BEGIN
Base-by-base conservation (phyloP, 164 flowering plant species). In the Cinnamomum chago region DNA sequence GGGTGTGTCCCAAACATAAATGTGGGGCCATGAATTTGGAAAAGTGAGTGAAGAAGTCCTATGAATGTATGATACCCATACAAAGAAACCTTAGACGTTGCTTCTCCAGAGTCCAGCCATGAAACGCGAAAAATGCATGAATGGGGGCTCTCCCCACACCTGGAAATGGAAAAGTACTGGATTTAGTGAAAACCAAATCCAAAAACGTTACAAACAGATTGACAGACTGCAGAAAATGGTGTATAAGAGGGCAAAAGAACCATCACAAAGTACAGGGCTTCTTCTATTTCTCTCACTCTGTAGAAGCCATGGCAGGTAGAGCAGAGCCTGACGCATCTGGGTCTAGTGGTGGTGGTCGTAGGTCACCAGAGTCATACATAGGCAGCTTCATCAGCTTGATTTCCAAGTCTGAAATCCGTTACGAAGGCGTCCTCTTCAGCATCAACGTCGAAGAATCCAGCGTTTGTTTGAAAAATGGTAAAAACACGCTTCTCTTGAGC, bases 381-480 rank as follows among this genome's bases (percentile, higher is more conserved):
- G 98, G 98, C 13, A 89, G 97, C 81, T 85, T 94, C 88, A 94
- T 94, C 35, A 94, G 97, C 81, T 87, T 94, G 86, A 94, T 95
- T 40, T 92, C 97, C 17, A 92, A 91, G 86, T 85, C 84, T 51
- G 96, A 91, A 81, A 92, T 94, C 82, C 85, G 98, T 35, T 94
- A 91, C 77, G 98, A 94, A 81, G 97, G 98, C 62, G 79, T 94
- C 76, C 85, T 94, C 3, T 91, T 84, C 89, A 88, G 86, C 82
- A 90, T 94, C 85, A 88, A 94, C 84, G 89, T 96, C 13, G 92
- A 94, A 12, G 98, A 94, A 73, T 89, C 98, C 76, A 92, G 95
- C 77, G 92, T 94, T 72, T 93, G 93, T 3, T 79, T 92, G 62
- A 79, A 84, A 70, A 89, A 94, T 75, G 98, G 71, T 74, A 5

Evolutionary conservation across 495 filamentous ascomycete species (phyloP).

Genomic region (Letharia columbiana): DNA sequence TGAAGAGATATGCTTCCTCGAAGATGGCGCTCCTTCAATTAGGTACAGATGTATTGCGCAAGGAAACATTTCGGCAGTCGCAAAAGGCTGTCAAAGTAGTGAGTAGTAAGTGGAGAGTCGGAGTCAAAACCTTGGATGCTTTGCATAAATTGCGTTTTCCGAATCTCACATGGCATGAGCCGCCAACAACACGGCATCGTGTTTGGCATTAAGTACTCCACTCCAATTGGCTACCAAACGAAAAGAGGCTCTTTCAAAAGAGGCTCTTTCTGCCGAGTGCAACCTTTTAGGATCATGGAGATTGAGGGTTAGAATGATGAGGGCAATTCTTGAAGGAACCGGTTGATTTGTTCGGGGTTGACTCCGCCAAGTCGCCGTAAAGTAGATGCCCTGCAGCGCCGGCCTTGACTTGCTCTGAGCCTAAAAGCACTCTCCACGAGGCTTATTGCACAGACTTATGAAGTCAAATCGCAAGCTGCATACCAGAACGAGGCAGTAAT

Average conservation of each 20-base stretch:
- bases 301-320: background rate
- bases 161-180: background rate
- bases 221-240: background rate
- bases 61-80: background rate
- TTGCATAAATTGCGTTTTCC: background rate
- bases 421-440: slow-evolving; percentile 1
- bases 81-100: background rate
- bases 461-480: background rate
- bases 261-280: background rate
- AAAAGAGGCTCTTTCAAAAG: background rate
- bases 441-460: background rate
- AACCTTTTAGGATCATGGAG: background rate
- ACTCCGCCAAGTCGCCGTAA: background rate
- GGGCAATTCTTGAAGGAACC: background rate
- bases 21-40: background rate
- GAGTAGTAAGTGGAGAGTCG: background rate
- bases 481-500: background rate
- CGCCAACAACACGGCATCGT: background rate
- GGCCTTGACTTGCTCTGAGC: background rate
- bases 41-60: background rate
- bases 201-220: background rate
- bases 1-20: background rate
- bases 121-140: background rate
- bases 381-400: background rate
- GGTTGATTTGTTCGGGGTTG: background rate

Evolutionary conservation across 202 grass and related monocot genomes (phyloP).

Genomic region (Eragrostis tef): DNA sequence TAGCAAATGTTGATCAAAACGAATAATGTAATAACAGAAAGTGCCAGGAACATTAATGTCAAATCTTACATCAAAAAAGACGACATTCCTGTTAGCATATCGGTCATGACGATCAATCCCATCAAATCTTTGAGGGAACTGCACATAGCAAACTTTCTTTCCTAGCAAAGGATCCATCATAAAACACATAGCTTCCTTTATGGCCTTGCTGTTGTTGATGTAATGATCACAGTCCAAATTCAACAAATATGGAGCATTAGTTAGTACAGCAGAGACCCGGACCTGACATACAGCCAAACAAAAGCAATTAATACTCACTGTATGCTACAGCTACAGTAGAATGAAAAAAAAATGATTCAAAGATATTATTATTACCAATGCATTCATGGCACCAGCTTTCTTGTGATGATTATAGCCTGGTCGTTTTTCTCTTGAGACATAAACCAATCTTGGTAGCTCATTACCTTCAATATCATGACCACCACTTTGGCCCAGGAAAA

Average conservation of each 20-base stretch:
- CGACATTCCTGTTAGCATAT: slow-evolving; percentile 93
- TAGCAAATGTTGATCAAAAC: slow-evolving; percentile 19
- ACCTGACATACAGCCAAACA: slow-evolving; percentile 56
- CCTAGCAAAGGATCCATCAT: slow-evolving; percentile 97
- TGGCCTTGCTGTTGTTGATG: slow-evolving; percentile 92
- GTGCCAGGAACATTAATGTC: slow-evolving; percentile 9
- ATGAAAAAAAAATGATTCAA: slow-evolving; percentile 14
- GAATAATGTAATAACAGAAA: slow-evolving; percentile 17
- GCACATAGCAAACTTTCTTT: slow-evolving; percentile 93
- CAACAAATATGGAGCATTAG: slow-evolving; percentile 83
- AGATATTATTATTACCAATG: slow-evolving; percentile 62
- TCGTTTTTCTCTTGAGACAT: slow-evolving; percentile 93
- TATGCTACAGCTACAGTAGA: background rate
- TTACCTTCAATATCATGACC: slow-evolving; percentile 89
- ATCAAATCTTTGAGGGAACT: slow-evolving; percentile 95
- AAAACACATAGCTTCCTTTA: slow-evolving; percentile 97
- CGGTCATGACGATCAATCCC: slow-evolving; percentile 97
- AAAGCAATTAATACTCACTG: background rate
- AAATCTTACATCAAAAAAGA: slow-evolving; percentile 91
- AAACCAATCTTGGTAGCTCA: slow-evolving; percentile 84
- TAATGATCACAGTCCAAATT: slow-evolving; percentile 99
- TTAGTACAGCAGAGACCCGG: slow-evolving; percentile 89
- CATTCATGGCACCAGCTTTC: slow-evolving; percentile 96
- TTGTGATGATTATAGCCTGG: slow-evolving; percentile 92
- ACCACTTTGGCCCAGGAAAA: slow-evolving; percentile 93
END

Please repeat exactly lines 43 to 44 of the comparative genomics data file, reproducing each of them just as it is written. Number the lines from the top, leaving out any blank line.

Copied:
- CGACATTCCTGTTAGCATAT: slow-evolving; percentile 93
- TAGCAAATGTTGATCAAAAC: slow-evolving; percentile 19